DATE: March 05, 2010
Trustee Symposium Announced
The Massachusetts Board of Library Commissioners and the Massachusetts Library Trustees
Association are pleased to present the 10th Annual Trustee Symposium on Saturday, April 10, 2010 at the Fiske Public Library in Wrentham from 9:00 a.m. to 1:00 p.m. The focus of the symposium will be the Group Process: Working Effectively as a Board of Trustees, presented by Dr. E. Wallace Coyle.
Participants in this workshop will learn the art of the group process and of dealing with different personalities including understanding personality types, how groups work, and curing and coping strategies. Trustees will have the opportunity to learn how to resolve conflict as well as how to work with sometimes difficult people.
Specific workshop objectives include:
- Working effectively in group process.
- Resolving conflict effectively.
- Understanding personality types.
- Dealing with that "most difficult person."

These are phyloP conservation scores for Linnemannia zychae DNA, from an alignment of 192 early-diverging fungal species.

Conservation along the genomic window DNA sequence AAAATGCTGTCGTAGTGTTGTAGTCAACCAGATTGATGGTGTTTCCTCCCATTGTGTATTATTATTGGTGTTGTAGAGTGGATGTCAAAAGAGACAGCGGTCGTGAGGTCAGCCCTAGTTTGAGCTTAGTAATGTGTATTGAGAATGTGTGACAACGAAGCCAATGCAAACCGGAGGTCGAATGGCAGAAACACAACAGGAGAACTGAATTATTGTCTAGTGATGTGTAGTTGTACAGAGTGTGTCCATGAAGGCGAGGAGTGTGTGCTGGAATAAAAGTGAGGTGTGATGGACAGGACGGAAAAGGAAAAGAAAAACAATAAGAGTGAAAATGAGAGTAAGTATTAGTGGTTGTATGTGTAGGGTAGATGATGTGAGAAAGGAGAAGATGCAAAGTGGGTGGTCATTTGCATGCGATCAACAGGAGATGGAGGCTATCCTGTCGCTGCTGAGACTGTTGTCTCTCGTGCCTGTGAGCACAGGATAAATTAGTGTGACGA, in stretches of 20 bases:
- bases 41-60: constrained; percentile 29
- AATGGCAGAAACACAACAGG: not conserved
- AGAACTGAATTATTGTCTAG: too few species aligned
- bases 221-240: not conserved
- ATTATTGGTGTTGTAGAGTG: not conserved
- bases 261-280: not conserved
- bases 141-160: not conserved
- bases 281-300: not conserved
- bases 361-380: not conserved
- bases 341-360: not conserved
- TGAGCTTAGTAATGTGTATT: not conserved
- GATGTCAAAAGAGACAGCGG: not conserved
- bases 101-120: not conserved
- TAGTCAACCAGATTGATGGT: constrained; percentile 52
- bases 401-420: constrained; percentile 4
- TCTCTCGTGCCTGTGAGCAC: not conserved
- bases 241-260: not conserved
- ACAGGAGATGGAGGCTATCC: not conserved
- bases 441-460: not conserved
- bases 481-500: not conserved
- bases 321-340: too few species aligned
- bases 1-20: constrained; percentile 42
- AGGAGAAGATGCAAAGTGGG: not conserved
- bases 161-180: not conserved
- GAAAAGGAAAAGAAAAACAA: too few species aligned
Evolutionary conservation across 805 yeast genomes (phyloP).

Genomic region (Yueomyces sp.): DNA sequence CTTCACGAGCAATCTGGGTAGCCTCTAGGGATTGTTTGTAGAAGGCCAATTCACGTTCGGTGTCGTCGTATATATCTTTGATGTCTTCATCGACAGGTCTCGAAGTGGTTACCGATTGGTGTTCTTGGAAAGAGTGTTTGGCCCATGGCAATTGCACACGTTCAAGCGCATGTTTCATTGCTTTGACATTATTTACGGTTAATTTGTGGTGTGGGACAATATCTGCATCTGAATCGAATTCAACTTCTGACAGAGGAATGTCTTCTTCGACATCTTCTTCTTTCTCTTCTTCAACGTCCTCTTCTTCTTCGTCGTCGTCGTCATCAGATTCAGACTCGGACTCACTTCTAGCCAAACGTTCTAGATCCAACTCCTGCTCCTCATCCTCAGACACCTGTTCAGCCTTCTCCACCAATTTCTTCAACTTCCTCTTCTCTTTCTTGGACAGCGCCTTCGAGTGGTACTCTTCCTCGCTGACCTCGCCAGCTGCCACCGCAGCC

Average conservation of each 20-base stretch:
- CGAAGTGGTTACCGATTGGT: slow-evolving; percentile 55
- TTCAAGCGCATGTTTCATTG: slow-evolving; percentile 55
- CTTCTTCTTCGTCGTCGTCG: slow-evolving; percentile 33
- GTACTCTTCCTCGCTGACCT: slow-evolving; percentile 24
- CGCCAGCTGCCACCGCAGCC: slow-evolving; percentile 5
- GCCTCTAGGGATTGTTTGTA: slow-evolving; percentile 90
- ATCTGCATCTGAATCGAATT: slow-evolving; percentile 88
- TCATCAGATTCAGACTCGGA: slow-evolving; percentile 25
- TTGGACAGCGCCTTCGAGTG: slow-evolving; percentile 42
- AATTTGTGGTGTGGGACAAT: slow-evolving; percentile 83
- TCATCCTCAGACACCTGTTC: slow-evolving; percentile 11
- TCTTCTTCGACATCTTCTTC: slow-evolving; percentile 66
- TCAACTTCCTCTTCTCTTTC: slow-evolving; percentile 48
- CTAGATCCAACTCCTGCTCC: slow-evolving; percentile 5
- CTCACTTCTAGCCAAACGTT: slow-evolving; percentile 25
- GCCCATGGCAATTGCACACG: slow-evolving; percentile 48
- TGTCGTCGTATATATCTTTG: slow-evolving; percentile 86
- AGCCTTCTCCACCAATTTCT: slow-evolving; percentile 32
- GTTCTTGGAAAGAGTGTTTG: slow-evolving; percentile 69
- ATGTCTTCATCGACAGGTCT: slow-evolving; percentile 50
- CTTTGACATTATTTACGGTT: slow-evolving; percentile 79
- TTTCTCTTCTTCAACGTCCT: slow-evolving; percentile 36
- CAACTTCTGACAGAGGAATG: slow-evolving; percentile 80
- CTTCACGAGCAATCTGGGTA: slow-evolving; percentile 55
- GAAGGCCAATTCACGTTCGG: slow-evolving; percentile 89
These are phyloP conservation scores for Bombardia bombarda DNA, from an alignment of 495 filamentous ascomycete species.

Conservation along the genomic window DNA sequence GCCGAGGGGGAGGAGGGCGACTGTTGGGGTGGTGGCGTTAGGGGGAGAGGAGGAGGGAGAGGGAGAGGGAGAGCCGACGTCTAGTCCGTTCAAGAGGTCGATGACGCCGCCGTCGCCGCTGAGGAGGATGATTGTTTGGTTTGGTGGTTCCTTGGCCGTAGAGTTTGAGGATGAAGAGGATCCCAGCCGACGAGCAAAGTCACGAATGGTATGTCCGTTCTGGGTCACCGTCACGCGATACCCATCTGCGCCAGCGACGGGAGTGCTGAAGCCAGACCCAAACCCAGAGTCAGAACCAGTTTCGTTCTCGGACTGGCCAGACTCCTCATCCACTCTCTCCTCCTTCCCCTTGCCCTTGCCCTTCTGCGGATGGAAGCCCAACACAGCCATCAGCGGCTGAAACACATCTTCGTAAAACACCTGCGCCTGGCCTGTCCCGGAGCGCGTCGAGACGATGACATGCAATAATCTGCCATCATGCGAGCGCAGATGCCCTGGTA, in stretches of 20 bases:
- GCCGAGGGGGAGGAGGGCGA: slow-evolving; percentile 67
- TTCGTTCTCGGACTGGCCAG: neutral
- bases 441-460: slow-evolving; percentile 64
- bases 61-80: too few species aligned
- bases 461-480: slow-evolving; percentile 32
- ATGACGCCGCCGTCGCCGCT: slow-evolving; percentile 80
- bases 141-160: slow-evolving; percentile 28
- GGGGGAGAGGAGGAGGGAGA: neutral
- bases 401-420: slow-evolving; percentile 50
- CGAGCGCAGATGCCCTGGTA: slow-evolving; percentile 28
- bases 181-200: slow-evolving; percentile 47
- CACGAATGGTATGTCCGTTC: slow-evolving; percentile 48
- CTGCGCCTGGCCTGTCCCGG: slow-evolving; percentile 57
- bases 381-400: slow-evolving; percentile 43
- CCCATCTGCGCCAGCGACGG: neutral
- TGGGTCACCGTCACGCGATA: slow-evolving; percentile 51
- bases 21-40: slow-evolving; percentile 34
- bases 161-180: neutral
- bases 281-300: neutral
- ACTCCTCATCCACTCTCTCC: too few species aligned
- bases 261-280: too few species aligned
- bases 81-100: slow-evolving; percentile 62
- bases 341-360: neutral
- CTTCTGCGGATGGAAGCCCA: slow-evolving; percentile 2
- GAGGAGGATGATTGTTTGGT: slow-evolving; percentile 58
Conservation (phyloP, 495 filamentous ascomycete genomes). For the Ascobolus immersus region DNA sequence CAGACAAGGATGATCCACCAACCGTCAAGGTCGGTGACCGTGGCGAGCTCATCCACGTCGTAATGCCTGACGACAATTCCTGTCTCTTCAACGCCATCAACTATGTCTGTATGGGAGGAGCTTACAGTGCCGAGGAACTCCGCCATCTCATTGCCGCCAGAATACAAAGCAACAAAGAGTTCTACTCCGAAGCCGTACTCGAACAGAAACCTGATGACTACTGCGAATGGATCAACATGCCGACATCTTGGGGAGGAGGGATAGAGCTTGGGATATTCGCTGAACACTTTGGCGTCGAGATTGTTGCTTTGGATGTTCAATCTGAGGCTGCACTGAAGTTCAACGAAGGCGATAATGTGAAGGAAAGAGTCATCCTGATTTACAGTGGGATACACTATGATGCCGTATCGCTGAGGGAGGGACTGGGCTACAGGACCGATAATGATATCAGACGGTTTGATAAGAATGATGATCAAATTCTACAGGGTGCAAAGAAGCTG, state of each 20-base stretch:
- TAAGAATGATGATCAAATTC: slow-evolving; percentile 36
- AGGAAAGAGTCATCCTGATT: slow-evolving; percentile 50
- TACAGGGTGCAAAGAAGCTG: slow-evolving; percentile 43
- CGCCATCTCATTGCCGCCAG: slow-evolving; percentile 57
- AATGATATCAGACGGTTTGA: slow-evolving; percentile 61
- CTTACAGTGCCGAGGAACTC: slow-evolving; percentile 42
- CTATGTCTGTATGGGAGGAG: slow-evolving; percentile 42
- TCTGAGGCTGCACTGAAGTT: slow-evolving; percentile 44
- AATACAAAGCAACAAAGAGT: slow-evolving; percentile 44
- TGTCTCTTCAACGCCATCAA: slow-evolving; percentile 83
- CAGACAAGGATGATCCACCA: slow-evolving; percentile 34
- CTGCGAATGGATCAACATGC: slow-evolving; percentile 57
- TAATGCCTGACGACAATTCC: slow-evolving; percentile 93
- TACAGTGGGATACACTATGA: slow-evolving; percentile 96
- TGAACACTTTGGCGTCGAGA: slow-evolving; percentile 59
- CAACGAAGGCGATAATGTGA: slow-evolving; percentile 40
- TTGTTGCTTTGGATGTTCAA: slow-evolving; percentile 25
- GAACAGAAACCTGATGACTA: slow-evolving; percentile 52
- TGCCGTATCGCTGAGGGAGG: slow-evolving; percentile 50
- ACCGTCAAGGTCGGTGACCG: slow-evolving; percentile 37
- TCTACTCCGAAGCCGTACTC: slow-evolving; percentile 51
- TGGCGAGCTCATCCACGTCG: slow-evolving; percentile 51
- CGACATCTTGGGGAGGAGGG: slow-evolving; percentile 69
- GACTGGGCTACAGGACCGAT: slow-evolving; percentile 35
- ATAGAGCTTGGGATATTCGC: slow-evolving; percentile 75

- Communication- - what to say and what not to say.
All Trustees are invited to attend. The Trustee Symposium is free, however registration is required. Registration is limited to 80 people. Coffee only will be provided (no lunch). The workshop will begin promptly at 9:00 A.M.
To register contact Maureen Killoran:
MAIL: MA. Board of Library Commissioners
98 North Washington St. Suite 401 Boston, MA 02114
The Board of Library Commissioners (mass.gov/mblc) is the agency of state government with the statutory authority and responsibility to organize, develop, coordinate and improve library services throughout the Commonwealth. The Board advises municipalities and library trustees on the operation and maintenance of public libraries, including construction and renovation. It administers state and federal grant programs for libraries and promotes cooperation among all types of libraries through regional library systems and automated resource sharing. It also works to ensure that all residents of the Commonwealth, regardless of their geographic location, social or economic status, age, level of physical or intellectual ability or cultural background, have access to essential new electronic information technologies and significant electronic databases.